And, I had not yet read the Eleanor Roosevelt quote that I used as the title for my talk today: “The future belongs to those who believe in the beauty of their dreams.” I didn’t allow myself many opportunities to dream in those days. I was a first-generation college student, from a totally blue-collar family in Davenport, Iowa, who had earned a Bachelor of Music degree in piano performance, and had absolutely no idea what I might do next. I’m pretty sure that my dad thought it was OK for me to study the piano because some nice young man would marry me, and it wouldn’t matter that I couldn’t make a living. (Now, don’t think ill of my dad – that was a generational thing. He lived long enough to see me earn tenure as a piano faculty member and even become Dean of the Faculty, and I know he was proud.)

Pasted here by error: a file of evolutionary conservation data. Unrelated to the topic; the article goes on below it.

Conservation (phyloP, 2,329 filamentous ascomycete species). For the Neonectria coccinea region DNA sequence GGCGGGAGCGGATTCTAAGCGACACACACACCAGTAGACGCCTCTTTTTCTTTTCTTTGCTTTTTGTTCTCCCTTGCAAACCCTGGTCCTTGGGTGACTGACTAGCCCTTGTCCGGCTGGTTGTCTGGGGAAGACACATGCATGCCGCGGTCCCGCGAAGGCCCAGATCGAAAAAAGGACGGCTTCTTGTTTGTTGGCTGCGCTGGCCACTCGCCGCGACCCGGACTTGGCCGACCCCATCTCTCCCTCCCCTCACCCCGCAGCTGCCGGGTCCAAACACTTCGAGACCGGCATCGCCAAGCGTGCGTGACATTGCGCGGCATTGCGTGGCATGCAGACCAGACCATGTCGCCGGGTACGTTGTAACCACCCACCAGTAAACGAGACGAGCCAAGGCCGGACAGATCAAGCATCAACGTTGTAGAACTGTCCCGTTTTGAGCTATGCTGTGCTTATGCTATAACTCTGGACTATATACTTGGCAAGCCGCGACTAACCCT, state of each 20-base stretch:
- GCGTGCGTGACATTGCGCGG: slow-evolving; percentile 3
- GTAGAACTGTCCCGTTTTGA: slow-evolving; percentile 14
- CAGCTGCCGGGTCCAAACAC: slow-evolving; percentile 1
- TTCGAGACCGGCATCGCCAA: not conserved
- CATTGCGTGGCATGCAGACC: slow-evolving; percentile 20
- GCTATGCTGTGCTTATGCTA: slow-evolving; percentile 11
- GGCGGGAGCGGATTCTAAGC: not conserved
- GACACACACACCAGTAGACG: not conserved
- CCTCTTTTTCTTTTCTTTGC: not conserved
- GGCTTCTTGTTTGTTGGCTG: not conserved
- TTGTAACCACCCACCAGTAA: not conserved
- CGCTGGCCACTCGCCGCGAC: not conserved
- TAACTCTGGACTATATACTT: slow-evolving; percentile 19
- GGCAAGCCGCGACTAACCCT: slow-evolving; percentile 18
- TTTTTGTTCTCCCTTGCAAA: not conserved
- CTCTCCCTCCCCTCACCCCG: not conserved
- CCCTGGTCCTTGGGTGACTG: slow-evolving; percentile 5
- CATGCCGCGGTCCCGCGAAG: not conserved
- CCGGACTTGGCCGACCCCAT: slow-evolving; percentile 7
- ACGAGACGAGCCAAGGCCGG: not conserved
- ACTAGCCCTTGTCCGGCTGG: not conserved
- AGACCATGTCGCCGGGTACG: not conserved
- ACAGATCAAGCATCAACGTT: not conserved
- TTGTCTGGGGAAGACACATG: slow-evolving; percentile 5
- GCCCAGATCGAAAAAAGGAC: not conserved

So, I wasn’t a big dreamer in those days, but I was a big believer. (Remember, the quote says, “The future belongs to those who believe in the beauty of their dreams.”) My parents never had the opportunity to go to college, but they instilled in their five children the belief that we could do anything we wanted to do as long as we were willing to work really hard. I benefited greatly from that belief; it was what gave me the courage to leave the relative comfort of Davenport, Iowa, and come all the way (yes, for me, this was a long way at that time in my life) all the way to Illinois Wesleyan University.